Canadian spending helped boost Erie County sales tax collections to a record high of more than $410 million last year. The Fashion Outlets is Niagara County’s largest payer of sales tax. The county’s sales tax receipts have increased from $77.6 million in 2006, when AWE Talisman began working to lift the mall out of disrepair, to $93.3 million last year.
Shoppers from Ontario spent nearly $1 billion in Buffalo Niagara in 2011, according to research by Longwoods International. About 1.2 million of the Canadians who crossed the border to shop that year stayed overnight, spending $88 million on lodging. A new Hampton Inn being built on Niagara Falls Boulevard near Interstate 190 is the latest hotel to spring up near the Fashion Outlets, while several new restaurants have opened near the mall to capitalize on the $174 million Canadians spent dining out in the region.
But the U.S.’s gain has certainly been Canada’s loss. Retailers are losing millions, sales tax revenue is suffering and youth unemployment is at 15.9 percent in the Niagara region.
Booming population growth in Toronto means the region doesn’t see a blip when its consumers head below the border for a shopping spree. But Niagara doesn’t have that luxury.
“The retail market in Niagara Ontario is saturated with new shopping choices being added in an area whose population is not growing,” said Rick Woodward, marketing director for Pen Centre, a more than one million-square-foot mall in St. Catharines, Ont. “It’ll make all retailers have to be more creative and innovative to attract customers.”
The Pen Centre recently invested $13 million in upgrades at the mall and launched a successful Black Friday event, even though Canada does not celebrate the American Thanksgiving that kicks off Black Friday shopping here.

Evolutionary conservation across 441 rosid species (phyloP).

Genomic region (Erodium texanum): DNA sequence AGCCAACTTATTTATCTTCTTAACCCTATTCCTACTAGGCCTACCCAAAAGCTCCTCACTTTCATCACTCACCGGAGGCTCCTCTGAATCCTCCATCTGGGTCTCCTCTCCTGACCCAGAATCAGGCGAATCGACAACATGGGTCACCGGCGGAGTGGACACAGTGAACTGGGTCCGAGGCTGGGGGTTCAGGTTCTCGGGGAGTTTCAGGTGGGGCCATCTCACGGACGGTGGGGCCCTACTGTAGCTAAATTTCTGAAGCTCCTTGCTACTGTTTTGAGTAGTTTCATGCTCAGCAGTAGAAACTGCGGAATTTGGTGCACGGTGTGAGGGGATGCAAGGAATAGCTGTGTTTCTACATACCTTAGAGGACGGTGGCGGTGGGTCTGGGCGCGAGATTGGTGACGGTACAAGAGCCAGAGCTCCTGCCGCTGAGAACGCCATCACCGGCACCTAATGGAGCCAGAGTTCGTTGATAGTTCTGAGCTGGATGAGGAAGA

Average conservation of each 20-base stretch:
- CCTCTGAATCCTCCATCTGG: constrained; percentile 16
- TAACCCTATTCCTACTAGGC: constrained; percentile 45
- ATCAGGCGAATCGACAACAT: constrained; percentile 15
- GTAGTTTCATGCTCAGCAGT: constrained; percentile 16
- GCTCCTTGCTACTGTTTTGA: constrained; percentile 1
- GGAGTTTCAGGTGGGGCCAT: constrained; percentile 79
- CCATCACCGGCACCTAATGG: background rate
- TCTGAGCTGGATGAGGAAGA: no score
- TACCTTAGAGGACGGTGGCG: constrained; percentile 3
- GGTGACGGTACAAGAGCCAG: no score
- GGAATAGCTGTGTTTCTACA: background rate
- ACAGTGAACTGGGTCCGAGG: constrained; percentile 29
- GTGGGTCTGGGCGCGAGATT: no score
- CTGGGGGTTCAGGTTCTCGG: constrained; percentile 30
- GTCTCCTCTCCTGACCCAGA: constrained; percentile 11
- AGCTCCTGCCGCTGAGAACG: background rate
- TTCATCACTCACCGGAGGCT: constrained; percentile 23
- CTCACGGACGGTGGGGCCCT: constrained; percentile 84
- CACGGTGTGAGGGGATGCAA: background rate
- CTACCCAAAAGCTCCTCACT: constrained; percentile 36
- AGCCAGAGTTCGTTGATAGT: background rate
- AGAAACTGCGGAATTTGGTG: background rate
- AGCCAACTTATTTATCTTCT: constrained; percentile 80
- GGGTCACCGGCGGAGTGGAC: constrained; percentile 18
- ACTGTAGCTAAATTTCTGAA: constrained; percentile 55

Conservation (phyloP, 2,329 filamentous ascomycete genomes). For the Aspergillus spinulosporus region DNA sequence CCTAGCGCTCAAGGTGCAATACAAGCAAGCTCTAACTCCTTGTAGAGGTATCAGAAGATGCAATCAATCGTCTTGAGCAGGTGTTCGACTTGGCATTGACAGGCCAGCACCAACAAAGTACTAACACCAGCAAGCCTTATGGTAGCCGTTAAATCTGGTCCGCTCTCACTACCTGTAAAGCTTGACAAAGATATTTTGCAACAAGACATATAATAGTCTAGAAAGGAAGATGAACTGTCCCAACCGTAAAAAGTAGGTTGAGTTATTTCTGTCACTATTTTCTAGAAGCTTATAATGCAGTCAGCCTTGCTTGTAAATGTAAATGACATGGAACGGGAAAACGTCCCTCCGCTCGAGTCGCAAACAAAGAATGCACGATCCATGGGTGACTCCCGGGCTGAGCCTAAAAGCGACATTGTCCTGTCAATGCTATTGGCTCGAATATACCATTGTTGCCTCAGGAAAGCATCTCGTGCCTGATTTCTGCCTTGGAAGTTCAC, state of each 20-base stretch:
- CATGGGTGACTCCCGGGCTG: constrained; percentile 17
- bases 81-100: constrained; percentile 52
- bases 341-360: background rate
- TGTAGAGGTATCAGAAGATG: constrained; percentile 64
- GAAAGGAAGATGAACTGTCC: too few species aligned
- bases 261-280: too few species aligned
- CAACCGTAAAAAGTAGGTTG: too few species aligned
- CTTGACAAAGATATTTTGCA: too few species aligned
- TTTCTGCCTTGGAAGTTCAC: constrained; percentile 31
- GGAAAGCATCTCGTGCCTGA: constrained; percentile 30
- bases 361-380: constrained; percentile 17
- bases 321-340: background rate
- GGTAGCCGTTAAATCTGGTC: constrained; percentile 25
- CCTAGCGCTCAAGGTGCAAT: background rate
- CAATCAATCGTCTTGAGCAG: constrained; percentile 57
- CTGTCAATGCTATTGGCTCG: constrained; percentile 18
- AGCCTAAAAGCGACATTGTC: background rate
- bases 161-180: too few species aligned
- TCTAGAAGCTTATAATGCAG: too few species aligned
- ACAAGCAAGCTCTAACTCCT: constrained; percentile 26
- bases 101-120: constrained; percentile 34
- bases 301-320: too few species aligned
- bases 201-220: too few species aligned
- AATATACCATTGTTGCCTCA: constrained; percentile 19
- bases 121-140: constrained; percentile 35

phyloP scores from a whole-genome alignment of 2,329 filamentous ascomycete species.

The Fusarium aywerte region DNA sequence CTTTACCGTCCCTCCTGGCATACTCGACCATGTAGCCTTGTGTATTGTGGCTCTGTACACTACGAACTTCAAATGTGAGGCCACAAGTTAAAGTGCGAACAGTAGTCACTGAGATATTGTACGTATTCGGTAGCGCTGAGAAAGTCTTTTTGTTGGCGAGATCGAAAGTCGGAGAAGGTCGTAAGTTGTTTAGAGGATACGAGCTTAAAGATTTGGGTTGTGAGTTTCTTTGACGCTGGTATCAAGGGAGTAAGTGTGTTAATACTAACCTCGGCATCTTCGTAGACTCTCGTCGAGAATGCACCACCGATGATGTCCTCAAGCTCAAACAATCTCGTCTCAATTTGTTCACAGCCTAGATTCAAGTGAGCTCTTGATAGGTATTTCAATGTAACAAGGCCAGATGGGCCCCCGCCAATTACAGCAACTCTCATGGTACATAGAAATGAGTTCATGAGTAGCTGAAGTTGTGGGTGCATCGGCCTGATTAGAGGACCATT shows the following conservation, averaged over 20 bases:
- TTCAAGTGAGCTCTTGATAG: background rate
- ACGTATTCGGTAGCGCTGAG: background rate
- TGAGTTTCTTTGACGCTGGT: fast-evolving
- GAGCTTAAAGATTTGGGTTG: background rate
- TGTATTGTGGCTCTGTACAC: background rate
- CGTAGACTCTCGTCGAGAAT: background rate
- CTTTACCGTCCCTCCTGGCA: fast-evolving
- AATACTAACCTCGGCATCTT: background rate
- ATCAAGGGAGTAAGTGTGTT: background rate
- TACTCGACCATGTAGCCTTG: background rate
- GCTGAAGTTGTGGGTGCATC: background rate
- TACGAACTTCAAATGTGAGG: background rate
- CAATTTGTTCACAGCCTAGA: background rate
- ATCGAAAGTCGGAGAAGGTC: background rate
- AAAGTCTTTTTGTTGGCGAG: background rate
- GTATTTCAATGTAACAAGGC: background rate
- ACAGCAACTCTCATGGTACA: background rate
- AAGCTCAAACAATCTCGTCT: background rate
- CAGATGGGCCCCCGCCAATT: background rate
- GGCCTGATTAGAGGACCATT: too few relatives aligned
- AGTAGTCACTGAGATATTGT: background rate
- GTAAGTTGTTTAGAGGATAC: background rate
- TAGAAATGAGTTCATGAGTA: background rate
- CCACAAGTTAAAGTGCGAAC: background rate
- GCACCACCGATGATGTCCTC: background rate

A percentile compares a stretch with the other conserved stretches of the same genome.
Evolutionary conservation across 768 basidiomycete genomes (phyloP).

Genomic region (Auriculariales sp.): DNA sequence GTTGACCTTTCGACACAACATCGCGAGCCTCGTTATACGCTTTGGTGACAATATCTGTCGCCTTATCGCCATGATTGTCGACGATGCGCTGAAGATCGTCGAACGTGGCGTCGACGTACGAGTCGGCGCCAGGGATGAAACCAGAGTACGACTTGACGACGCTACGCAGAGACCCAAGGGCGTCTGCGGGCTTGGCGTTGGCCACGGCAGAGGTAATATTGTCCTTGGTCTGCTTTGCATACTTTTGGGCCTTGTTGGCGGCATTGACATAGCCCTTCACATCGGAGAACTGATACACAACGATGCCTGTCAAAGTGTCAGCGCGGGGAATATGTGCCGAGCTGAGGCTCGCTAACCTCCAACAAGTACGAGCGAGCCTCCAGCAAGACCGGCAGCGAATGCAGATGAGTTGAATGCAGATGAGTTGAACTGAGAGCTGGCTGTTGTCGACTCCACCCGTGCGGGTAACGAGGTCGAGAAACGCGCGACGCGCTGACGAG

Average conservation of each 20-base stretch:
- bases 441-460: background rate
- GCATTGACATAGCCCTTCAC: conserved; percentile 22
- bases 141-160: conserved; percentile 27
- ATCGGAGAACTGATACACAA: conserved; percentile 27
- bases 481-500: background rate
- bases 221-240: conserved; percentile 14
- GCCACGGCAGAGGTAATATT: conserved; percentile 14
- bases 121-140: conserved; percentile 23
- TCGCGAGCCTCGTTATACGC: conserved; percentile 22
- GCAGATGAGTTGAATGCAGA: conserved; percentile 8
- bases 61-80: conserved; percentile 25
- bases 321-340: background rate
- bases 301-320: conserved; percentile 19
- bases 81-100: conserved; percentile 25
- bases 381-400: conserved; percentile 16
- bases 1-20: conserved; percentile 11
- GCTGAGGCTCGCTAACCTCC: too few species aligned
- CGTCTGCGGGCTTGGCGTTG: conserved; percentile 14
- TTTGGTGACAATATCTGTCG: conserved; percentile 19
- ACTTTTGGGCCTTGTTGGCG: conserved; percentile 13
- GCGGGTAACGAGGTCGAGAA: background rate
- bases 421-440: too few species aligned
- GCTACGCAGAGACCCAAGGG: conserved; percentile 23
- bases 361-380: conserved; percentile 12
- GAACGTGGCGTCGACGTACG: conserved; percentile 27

Retailers have also experimented with things like Frugal Fridays sales and tax-free days and have stepped up customer service.
In April, the Greater Niagara Chamber of Commerce Retail Council launched a campaign to encourage Canadians to shop on their home turf more often.
The initiative urges Canadians to make “1 Less Trip” across the border per year, and spend that money – an average of $72 – at Canadian retailers instead. Doing so would translate to a $126 million impact in the community, organizers said.
“It’s not about stopping people from crossing the border to shop, it’s about balancing it out,” said Sendzik, CEO of the Greater Niagara Chamber of Commerce in Ontario. “It’s about sharing the wealth.”
While Sendzik uses characteristic Canadian politeness to soften any mention of outlet wars, on the U.S. side Town of Niagara Supervisor Richards is a little more blunt.
“I don’t see it as real competition,” Richards said. “I’d think those bridges would be a bigger detriment than any mall at Niagara-On-The-Lake, but Canadians love coming to the United States.”
He also points to the open-air concept of the Collection as a possible deterrent in the cold weather.
But in the end, it’s Canadian shoppers who will determine the winner of the outlet mall wars.
People like Trina Johnson, who makes the 90-minute drive from Toronto to Buffalo Niagara every two to three months to stock up on everything from clothes and makeup to cereal and bottled water.
Johnson said she’ll definitely give the Outlet Collection at Niagara a chance.
“I’ll probably stop to check it out on my way to New York,” Johnson said.